Connect with us

Finance

How expenses can change during retirement

Published

on

Work is a major component of daily life, so much so that Andrew Naber, an industrial and organizational psychologist and an associate behavioral scientist at RAND Corp., determined the average person spends 90,000 hours at work over the course of his or her lifetime.


According to a 2014 Gallup poll, the average American retires at age 62, but roughly 64 percent of professionals bid farewell to the workplace between ages 55 and 65.

To read more, pick up a copy of the September/October issue of LiveIt magazine.

Continue Reading

Finance

Retiring in a Down Market

Published

on

By Brent Shaw, Modern Woodmen, Fraternal Financial | m.brent.shaw@mwarep.org

Life changes can be unnerving even in the best of times. So, the decision to stop working and live the rest of your happy days on your savings could be worrying. That is especially true in an economy that has taken a dip. Bear market, recession, inflation, depression, or just downturn; no matter what they call it or don’t call it, the start of your retirement is not the time you want that to happen. If you do find yourself looking at retirement when the market may be on shaky footing, here are some ideas to keep in mind.


• Build your safety net. Planning to pick the exact time to pull your investments from the market is a great idea but is impossible in practice. A better method would be to anticipate a down market at some point during your retirement. According to a 2020 Vanguard study, the most vulnerable time for a retiree to outlive their retirement savings is at the start of retirement during an economic downturn. If the market takes a dip, you still own the same number of investments, and they have the chance to go up over time once the downturn ends. The problem comes when a retiree needs to sell off some of those investments at a deep loss in the present and future earning potential of those funds — growing a more significant cash reserve to draw from during a downturn is the best way to avoid outliving your retirement. The typical downturn over the last few decades lasts about two years and having enough cash on hand to outlast these downturns can increase your nest egg’s longevity.

To read morepick up a copy of the September/October issue of LiveIt magazine. To subscribe, call 940-872-2076.

Continue Reading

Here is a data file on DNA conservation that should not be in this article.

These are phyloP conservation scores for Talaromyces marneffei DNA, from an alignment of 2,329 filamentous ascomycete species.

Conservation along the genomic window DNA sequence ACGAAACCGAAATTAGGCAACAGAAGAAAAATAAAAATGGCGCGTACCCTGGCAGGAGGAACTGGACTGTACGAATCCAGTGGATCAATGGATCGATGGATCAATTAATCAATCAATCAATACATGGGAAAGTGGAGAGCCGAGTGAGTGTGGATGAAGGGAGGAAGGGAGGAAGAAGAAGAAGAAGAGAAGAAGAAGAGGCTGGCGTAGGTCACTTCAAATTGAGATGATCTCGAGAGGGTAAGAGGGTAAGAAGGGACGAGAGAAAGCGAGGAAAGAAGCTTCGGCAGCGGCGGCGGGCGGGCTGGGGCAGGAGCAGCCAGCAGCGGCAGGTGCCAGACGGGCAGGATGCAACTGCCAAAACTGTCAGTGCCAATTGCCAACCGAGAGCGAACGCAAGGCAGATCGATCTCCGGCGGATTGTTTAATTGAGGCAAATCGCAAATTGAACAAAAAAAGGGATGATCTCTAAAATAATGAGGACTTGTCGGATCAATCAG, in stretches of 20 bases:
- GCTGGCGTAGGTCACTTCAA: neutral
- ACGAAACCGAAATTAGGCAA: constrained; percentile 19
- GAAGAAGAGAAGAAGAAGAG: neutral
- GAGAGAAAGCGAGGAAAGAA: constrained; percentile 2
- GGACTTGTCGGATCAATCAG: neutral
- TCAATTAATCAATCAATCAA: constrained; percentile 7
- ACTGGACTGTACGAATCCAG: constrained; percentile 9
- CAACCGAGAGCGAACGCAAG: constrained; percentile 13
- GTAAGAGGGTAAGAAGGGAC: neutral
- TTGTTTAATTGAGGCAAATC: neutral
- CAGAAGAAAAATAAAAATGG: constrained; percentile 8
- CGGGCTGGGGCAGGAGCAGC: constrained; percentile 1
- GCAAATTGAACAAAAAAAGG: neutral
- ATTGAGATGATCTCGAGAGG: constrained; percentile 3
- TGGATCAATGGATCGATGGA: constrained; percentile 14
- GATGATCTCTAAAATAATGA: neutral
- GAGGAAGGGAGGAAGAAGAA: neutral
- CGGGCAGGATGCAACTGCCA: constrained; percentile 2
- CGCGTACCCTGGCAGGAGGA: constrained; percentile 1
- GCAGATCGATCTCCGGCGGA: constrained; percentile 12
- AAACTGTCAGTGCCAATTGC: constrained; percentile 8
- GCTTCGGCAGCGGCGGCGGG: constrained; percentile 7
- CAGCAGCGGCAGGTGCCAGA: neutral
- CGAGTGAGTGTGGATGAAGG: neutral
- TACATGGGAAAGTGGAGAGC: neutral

Finance

5 Tips to Turning on Your Retirement

Published

on

By Brent Shaw, Modern Woodmen, Fraternal Financial | m.brent.shaw@mwarep.org

More and more people have been asking, “Okay, I’m retired. Now what?” While this is an exciting time for most, stressful topics can still linger.


Balancing having enough money to last and using your nest egg to enjoy your Golden Years can be made easier with these tips.

  1. Know the rules.
    Just as important as how much you have saved is how you properly use those funds.
    If your retirement is in a Traditional IRA or a company’s group retirement plan, like a 401k, you will eventually be required to take minimum distributions from your account. The balance of your pre-tax retirement accounts and your life expectancy is used to calculate what the IRS calls the Required Minimum Distribution, or RMDs.
    To read more, pick up a copy of the July/August issue of LiveIt magazine. To subscribe, call 940-872-2076.
Continue Reading

Finance

What’s Your Retirement Plan?

Published

on

By Brent Shaw, Modern Woodmen, Fraternal Financial | m.brent.shaw@mwarep.org

Whether you are planning to work another 20 years, or you may be thinking that now is the right time to retire, an important part of financial planning is retirement distribution. Just as you laid out a plan for saving your nest egg while you were working, creating a plan for spending that nest egg is crucial. One of the worries everyone has as they are approaching retirement age is, “Am I going to outlive my money?” Making your written plan for retirement can alleviate this worry. Working with a financial professional to navigate this task can make it even easier. Here are a few tips to get you started down the right path.

Make a budget.

This seems like an obvious one, but some have missed this in their working life. If we are concerned about how long our finances will last, we must look at where our dollars will go every month. Breaking down all our expenses into categories can help us prioritize and get a grasp on what amount we are guaranteed to spend. Categories such as utilities, cell phone and property tax are expenses you’ll most likely always have in life. Once we have our expenses written out and ranked by their necessity, we can look at our source of funds.

To read more, pick up a copy of the May/June issue of LiveIt magazine. To subscribe, call 940-872-2076.

Continue Reading
Ad

Trending